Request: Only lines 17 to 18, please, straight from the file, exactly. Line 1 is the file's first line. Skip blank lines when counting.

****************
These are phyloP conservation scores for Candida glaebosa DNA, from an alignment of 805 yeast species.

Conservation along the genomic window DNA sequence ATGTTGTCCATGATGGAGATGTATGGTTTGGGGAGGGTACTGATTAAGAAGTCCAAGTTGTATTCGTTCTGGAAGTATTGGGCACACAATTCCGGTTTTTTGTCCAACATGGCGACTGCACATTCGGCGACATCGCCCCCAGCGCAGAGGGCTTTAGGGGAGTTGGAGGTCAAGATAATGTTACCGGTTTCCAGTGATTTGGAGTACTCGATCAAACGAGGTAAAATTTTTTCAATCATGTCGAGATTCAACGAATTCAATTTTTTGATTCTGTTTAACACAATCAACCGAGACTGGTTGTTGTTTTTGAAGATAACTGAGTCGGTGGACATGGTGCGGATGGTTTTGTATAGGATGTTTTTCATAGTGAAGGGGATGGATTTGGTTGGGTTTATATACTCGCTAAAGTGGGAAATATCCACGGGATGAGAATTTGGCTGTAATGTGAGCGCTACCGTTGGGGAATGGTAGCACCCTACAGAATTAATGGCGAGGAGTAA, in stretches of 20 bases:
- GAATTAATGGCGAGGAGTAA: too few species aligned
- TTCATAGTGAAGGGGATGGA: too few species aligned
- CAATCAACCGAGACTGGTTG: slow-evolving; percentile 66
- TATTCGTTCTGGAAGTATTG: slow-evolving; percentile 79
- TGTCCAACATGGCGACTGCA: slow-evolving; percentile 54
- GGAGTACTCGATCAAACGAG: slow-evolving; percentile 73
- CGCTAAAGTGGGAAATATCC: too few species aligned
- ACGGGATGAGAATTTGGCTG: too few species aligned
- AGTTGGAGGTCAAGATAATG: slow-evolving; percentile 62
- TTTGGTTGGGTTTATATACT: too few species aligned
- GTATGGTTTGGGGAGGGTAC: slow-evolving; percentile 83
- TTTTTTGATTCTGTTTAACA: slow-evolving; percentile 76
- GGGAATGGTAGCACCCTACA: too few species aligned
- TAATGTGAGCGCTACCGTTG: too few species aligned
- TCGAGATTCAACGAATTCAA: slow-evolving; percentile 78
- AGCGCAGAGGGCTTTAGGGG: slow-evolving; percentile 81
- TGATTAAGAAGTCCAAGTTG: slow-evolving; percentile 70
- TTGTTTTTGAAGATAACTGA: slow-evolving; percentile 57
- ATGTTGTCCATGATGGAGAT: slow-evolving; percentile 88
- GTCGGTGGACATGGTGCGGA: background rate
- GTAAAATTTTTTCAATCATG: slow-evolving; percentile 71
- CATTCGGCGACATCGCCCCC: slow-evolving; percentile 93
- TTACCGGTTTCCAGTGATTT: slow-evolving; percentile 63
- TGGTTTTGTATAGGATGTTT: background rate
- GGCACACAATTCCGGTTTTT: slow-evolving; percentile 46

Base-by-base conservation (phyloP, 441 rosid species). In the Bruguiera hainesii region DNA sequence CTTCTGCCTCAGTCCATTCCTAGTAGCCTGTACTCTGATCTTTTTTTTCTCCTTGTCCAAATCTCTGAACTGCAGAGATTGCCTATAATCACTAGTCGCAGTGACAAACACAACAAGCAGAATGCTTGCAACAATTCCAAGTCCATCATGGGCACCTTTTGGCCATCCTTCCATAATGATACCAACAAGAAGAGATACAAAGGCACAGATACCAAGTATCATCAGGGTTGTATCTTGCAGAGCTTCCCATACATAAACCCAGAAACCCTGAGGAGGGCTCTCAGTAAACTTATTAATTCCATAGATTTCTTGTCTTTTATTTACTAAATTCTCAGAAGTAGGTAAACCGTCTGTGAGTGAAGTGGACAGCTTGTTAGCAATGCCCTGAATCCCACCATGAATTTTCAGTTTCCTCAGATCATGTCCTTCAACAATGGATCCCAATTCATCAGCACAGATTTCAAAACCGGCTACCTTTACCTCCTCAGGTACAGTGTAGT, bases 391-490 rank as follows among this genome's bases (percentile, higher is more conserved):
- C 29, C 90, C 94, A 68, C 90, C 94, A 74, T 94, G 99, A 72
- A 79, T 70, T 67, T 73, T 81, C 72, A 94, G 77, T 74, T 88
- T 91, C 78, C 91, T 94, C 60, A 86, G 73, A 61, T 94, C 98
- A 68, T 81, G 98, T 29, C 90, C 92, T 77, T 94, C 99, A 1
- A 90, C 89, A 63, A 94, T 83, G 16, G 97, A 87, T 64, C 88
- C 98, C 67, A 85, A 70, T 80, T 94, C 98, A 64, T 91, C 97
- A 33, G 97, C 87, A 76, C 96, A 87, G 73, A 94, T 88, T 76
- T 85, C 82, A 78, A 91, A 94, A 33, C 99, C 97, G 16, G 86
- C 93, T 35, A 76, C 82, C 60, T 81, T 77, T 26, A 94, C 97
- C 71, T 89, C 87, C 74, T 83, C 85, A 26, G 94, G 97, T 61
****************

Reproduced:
- TCGAGATTCAACGAATTCAA: slow-evolving; percentile 78
- AGCGCAGAGGGCTTTAGGGG: slow-evolving; percentile 81